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Fanfiction, Amazon, and the End of Literature as We Know It (Sarcasm)

When I first came back to writing, after over twenty years of not writing anything more than a check or a hasty letter, I wrote fanfiction. Buffy the Vampire Slayer fanfiction, in point of fact.

Why? I had no confidence in my ability to create a character, create a setting, or write a coherent line of dialogue. As I gained that confidence, I added original characters (not, I might add, Mary Sues) to the mix. And then I quit writing fanfiction altogether and began writing completely original fiction.

I posted my fanfiction stories in small communities, not in the major outlets. I confess that I’m a bit ambivalent about Amazon’s plan to market fanfiction. It could be interesting — especially as Amazon is getting permission from the creators. Or it could be a disaster.

What’s all this rant about, you ask? You don’t ask? Well, I’m going to tell you anyway. I’ve been reading some anti-fanfiction posts and articles here and there. They gripe my cookies. I no longer write fanfiction. I no longer read it. But for me, fanfiction made for a comfortable set of training wheels when I didn’t think I could ride the fiction bike any more.

Two Great Offers (One New Release and One BOGO)

It’s been a long time since I’ve posted. Wow. I should do something about that.

Today I want to tell you about two offers from Valerie Douglas. One is a new release, “The Girl in the Window.” This is a different sort of book from Valerie. It’s more contemporary fiction. And it looks great. I bought it this morning. I love her work.  This one is only $2.99 for Kindle.

The Girl in the Window

 

Because Valerie is feeling generous, she has another offer for you. This weekend, she has a BOGO. Buy “The Coming Storm,” and you’ll get the sequel, “A Convocation of Kings,” FREE. These books are epic fantasy. Elves, magic, dwarves, battles. Good stuff!

 

The Coming Storm

A Convocation of Kings

 

If you have ever wanted to try out Valerie’s work, this would be an excellent chance to try it. These books are all under the aegis of Alexandria Publishing Group, by the way. This is always one  sign of a good book!

A Writer’s Pledge

Writers Code of Honor

I, as a professional writer who values my integrity, do solemnly swear that I shall

  1. Never write my own reviews, nor will I use sock puppets or other methods to falsely present my books as being of superior quality or to promote them over that of others.
  2. Never ask others to like/tag/review my book without reading it simply to ‘support other writers.’
  3. Never ask others to vote for my book without reading it in order to get a positive review or vote in order to have my book selected by an agent or publisher over that of other qualified writers.
  4. Never ask others to give another writer bad reviews in order to make my book appear better than that writer.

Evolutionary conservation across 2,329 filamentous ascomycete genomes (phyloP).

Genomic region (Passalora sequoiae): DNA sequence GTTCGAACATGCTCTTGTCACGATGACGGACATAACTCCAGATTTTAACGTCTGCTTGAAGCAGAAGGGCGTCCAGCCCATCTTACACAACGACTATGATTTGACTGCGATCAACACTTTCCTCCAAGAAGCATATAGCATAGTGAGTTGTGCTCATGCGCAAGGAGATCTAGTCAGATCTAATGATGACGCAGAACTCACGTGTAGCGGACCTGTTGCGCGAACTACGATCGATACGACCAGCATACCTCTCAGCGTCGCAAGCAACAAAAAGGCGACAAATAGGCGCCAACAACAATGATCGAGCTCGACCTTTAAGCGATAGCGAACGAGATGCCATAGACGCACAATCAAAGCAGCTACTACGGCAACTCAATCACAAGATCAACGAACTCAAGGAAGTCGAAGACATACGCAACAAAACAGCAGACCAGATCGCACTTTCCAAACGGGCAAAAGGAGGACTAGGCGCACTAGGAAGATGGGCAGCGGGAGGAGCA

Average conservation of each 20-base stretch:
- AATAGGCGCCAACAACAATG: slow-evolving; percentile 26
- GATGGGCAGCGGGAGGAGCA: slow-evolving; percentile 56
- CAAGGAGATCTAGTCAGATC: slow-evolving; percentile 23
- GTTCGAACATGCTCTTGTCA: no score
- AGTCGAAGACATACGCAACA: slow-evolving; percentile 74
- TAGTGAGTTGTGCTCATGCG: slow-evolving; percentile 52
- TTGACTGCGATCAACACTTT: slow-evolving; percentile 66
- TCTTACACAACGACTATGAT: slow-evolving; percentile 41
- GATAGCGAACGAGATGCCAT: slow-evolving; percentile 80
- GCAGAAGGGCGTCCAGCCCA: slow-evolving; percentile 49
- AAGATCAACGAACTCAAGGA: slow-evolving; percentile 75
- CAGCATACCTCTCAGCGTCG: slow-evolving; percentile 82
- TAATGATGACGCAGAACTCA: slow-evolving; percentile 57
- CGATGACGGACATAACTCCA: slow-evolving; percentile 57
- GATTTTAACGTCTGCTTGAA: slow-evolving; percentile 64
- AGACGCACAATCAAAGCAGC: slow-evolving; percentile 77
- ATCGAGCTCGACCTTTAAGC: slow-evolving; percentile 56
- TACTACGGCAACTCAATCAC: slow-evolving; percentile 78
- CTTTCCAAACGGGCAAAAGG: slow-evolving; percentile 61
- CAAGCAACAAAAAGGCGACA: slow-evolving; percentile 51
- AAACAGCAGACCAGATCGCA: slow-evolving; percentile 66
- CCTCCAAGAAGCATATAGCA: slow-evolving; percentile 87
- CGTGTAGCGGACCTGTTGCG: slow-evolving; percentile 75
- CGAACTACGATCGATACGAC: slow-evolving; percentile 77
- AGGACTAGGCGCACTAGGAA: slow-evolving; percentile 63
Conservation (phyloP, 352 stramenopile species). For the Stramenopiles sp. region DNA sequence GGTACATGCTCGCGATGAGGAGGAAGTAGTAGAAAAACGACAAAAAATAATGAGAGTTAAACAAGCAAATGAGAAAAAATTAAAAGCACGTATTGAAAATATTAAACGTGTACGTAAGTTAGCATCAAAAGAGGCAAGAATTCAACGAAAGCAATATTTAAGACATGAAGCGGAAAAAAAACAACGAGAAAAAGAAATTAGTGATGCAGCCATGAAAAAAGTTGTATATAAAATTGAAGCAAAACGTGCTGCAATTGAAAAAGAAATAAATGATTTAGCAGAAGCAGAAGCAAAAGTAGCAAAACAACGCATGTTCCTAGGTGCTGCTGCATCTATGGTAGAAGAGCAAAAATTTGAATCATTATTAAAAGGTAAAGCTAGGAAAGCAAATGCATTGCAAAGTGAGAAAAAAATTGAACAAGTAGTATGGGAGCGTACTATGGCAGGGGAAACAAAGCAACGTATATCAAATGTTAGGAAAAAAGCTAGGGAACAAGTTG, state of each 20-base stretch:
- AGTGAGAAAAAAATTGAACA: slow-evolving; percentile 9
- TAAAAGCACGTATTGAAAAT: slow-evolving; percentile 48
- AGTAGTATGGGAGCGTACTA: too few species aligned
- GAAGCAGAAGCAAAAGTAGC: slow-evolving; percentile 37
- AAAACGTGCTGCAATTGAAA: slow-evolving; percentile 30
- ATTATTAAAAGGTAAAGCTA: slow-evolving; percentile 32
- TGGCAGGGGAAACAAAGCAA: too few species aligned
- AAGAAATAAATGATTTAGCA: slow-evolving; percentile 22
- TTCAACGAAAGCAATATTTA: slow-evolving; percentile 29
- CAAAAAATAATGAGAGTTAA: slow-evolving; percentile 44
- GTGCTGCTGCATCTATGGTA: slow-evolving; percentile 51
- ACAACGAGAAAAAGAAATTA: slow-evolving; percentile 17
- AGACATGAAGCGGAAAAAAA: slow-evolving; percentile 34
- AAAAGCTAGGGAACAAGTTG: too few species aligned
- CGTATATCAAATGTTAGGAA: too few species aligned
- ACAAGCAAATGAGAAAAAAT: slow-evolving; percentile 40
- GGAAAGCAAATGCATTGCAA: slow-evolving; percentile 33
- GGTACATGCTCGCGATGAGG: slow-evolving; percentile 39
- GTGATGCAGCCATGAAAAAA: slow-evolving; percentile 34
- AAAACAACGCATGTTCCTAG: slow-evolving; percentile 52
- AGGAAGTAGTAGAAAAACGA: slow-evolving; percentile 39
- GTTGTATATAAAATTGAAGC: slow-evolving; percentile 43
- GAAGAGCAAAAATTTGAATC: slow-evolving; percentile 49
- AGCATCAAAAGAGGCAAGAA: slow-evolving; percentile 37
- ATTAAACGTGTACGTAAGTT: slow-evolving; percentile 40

5. Never attack a reviewer over a review for any reason. Negative reviews happen.
  6. Never use another’s post in order to promote my own book.
  7. Not advertise my books on sites that do not allow it, nor will I spam (advertise) endlessly. One post per day per site should be enough.
  8. Always read the rules on every site, and respect those rules as they have been laid out, without looking for loopholes.
  9. Agree to always treat other authors with respect and act in a professional manner.
    (signed)
    Mary Ann Peden-Coviello

* * * * * *

 

My own comment here: It’s rather a shame that other writers and I feel the need to state this so baldly. Every one of these points –- and every one is important – should be self-evident, fundamental, and not up for discussion.

But here it is. I think it’s a thoughtful pledge, not burdensome, not difficult to fulfill, not self-righteous. It could be summed up in the words said long ago and more honoured in the breach than in the observance since then: Do unto others as you would have them do unto you.

Smackdown!

All right. Let’s say, just for argument, that Polly Prolific has written a novel. She thinks it’s a marvelous piece of literature, for sure. Now Polly could send out a query letter—or seventy-three queries—and contact agents and publishers, or she could go indie and self-publish.

This being today and not, say, 2006, Polly decides to go the indie route. She works up a cover, maybe hires a freelance editor, formats her book, and publishes on Kindle. So far so good.

Then she starts the marketing and promotions. She arm-twists her mother and sister-in-law into downloading a copy. She persuades her preacher’s wife and her next-door neighbour.

Finally she picks up a few reviews on Amazon. Five stars (and she’s thrilled!), four stars (and she’s happy), three stars (and, instead of being pleased, she’s annoyed but can’t quite figure out why). And then, of course, it happens. The blasting, flaming, scorching, “I hated this book and everything about it right down to the punctuation!” review.